Studio Essentials: Billy Davis

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Studio Essentials: Billy Davis

Words by Will Brewster

Dive into the studio with Melbourne's neo-soul stalwart.

For the better part of five years, Billy Davis has repped Melbourne’s musical leanings on the world stage better than almost anybody else.

A virtuosic keyboardist, masterful composer and a cunning producer to boot, he’s toured the world and lent his instrumental talents to zeitgeist-defining artists such as Joey Bada$$, Goldlink, BROCKHAMPTON and Tones and I, all while proudly representing local crew The Operatives and building up a rock-solid solo catalogue that draws from gospel, future-funk, R&B and hip-hop.

Read all the latest artist features, columns and interviews here.

On his latest full-length effort This Is What’s ImportantBilly improves on his instrumental and production chops even further to present what can only be described as his most definitive creative statement to date.

Sonically, it’s about as textured and funky as you’d expect from the man – and perhaps even groovier than you’d previously assume it to be – while thematically, Davis dives into notions of love, life, family and loss as he comes to turn with the passing of his own mother.

Tracks like ‘She Is Always Going to Be Important’ and the album standout ‘Dream No More’ with Ruel and Genesis Owusu showcase Billy’s tender songwriting, while cuts like ‘Wilderness’ with Phoenix, Jordan Dennis and EMRSN and the VanJess and Matt McGhee team-up of ‘Shoulda Known’ demonstrate the danceable, hard-hitting take on hip-hop and R&B Billy’s been honing in on over the course of his career.

With the album out into the world, we linked up with Billy Davis for an insider peek at some of the most essential gear in his studio, giving us a glimpse at his creative process employed while crafting This Is What’s Important.

Steinberg AXR4 Audio Interface

Some call me crazy, some call me insane, but I’m a creature of habit.  The same interface I use whilst onstage or performing is the same I use whilst in the studio (which makes packing up and stuff really annoying) but it works for me.

I love the Steinberg AXR4 because it gives me ability to route all my different sounds through different inputs, which is important for me having so many different keyboards, vocalists, instruments etc. All the internal ability is good and helps me to be able to put forward a hot sound.

UVI Ravenscroft Piano VST

In my opinion, this is one of the most slept-on piano VSTs in the game.

For me, growing up in gospel music and listening to cinematic music for most of my upbringing, being able to harmonise emotively and also match that emotion sonically was so important. I totally believe this piano gives you the ability to do this!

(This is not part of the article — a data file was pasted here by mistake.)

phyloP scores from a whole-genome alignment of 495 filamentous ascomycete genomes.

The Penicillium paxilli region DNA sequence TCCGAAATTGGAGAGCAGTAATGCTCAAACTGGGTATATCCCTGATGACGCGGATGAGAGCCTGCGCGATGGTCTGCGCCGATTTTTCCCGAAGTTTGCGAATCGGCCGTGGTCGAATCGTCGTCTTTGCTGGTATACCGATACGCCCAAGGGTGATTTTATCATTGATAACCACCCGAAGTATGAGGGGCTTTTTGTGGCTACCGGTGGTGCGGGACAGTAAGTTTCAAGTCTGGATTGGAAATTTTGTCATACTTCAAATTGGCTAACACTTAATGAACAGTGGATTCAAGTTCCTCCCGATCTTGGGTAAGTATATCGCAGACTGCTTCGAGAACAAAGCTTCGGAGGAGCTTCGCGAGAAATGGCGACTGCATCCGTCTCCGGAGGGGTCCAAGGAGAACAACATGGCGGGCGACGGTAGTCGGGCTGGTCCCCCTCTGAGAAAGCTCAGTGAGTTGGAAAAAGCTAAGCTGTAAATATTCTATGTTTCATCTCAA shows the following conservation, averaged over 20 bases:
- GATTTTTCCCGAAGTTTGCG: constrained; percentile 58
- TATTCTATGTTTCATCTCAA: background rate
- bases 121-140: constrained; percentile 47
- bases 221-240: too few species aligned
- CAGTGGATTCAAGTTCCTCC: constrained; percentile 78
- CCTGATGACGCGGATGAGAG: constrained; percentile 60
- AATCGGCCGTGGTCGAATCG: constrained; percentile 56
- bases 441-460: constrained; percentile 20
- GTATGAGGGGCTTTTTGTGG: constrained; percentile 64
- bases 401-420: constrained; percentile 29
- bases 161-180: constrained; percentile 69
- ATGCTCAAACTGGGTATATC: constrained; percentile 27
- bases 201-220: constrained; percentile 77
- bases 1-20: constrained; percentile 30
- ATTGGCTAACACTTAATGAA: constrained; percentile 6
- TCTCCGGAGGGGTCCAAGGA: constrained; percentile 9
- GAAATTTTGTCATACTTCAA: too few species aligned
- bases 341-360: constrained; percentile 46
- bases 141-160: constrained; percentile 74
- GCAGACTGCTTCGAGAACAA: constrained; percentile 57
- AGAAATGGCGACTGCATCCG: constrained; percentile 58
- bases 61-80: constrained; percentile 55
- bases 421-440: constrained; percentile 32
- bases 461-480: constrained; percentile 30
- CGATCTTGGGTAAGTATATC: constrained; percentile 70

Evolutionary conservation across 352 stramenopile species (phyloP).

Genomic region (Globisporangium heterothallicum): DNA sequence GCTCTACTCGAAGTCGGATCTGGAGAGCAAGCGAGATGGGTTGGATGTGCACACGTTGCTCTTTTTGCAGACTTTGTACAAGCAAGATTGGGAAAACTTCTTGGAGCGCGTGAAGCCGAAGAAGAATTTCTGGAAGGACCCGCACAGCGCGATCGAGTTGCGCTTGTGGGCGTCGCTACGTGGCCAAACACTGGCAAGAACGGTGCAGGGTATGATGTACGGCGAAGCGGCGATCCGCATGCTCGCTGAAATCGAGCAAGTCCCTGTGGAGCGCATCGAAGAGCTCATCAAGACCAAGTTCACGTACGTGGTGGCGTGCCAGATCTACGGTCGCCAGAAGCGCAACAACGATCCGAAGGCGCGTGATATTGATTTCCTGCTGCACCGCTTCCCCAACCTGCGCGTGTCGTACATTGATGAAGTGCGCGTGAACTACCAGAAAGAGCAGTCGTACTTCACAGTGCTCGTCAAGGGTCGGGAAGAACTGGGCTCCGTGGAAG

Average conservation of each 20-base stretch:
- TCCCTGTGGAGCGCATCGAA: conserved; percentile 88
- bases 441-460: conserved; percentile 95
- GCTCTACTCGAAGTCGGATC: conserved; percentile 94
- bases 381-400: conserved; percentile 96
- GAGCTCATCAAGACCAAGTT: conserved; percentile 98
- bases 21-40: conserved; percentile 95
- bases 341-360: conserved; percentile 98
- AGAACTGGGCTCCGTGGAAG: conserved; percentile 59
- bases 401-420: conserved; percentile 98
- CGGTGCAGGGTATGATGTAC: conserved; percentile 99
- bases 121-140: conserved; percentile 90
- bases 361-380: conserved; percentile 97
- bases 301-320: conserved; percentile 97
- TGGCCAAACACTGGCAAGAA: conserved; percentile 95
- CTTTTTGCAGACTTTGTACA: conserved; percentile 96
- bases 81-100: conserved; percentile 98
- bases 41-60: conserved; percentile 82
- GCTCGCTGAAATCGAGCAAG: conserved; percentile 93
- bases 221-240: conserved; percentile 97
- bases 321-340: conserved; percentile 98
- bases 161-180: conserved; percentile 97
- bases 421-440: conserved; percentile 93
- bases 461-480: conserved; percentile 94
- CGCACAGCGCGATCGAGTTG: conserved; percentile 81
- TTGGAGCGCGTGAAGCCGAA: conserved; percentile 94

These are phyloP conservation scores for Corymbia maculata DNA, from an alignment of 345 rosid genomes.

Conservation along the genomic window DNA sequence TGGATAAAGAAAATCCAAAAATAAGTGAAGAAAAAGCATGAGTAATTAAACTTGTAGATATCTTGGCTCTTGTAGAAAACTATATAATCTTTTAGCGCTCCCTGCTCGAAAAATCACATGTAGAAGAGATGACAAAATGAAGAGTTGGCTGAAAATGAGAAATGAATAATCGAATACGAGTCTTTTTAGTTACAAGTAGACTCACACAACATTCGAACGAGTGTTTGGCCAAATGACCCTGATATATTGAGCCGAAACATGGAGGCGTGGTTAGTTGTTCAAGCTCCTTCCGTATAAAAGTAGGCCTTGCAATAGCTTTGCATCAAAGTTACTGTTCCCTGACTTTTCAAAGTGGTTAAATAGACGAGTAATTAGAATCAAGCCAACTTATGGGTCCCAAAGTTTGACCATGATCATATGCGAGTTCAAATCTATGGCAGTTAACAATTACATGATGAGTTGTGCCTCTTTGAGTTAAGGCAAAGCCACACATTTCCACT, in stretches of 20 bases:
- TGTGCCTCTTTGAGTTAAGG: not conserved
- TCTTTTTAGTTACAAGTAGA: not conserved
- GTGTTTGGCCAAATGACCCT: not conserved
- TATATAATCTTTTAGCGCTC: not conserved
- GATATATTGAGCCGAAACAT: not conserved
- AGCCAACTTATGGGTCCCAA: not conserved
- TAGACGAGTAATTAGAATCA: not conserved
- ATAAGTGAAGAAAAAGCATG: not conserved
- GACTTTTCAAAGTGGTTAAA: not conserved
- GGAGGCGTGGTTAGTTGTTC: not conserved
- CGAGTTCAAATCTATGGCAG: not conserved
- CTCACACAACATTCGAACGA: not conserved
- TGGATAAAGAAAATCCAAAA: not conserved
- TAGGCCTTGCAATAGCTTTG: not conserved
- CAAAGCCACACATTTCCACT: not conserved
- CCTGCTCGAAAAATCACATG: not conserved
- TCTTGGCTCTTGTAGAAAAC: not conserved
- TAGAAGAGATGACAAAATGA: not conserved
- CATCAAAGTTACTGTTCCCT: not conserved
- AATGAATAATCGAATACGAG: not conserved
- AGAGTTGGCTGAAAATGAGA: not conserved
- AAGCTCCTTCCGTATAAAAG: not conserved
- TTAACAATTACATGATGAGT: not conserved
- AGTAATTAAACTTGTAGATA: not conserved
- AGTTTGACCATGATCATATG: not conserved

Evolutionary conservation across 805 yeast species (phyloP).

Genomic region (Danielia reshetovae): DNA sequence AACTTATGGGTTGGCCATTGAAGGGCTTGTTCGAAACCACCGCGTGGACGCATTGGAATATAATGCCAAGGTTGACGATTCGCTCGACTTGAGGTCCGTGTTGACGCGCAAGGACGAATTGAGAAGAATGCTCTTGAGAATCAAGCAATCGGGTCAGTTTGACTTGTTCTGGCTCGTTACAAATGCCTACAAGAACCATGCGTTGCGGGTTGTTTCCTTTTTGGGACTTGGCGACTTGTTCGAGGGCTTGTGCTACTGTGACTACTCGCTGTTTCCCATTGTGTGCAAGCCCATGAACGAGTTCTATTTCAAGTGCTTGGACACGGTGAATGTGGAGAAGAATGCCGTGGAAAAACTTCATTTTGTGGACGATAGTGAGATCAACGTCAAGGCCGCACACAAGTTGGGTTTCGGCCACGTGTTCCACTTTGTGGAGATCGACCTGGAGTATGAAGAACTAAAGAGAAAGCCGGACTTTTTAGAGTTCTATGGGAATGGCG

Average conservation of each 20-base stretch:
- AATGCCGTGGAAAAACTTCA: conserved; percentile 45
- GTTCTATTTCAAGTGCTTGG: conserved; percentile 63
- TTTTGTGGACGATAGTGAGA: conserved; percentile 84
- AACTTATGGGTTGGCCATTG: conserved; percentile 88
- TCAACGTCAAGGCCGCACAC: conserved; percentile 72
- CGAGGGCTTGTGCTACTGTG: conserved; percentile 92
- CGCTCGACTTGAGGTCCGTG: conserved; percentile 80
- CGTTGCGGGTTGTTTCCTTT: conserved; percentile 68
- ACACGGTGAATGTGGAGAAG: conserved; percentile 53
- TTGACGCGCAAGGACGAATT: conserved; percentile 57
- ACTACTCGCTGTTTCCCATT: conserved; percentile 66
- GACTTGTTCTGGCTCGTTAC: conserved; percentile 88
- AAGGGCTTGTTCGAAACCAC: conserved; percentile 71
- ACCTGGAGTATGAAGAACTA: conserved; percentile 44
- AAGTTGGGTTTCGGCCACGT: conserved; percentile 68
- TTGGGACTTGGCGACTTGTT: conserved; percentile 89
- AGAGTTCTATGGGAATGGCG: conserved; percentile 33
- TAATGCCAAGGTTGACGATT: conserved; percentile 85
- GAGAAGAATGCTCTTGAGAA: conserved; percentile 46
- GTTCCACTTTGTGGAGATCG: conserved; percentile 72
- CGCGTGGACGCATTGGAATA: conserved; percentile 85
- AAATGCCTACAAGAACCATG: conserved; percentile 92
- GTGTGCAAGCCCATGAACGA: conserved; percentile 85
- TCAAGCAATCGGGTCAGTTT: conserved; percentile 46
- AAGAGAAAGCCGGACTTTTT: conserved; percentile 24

It sounds so crisp and is worth the investment, as I don’t think a lot of people have this sound. For me, the sonic uniqueness is so important when it comes to pianos and patches.

Spitfire Audio LABS Soft Piano VST

Get this piano, and the tears will follow: it’s that simple.

When it comes to the sad side of things of music to the hopeful side of music, this piano is able to transmit it all. This is actually my top secret so I’m scared of sharing this, but heck, we are here now.


As I said before, I am a creature of habit. I have used Reaper since I was a teen and this DAW hasn’t failed me.

Each to their own, but I’ve been able to make my last album and my brand new album with this program. It’s pretty straight forward, and simple and easy to use.

Spectrasonics Omnisphere 2

I always thought I would be an onboard producer / keys player but I’ve slowly come across the line when it comes to synth VSTs. Now, look no further than Omnisphere 2: the thing covers synth basses, synth leads, pads, atmospheric sounds – all of it.

If you want to take your songs to another level sonically, I highly recommend Omnisphere. The amount of content on it is amazing.

Yamaha CP73

When it comes to expressive playing and music, it’s not only about the harmonics and sonics, but also the action which is tied into the expression of the instrument.

For me personally, the Yamaha CP73’s piano sounds, Rhodes sounds and effects ability has made it the best piano-action keyboard in the game at the moment. I was a longtime Montage user for everything, but with me using more VSTs and other synths, this keyboard has become my number one right now.

Access Virus TI

I remember being at a gig a couple of years ago and seeing one of Australia’s greatest keys players, Grant Windsor, playing this keyboard. The sounds he was pulling legit blew my mind that night and I remember immediately going on the hunt for it.

Not a lot of people know about this keyboard and thats why I love this keyboard so much. The sounds and sonics on this keyboard are so amazing: the synths, pads, everything on it is completely unheard of and there are just so many sounds, especially when it comes to synth basses and leads. This thing is king.

Sequential / Dave Smith Prophet 12

Again, this thing is king. The synths, arpeggios and pads I’ve pulled from this are amazing. If you know Dave Smith, you know the history behind all these sounds and how high quality they are. This is one of the most important synthesisers in the game today, and especially for me personally with my music.

This Is What’s Important, the new album from Billy Davis, is out now via Sony Music Australia. Catch Billy on tour with Tones and I around the Australia this April and May.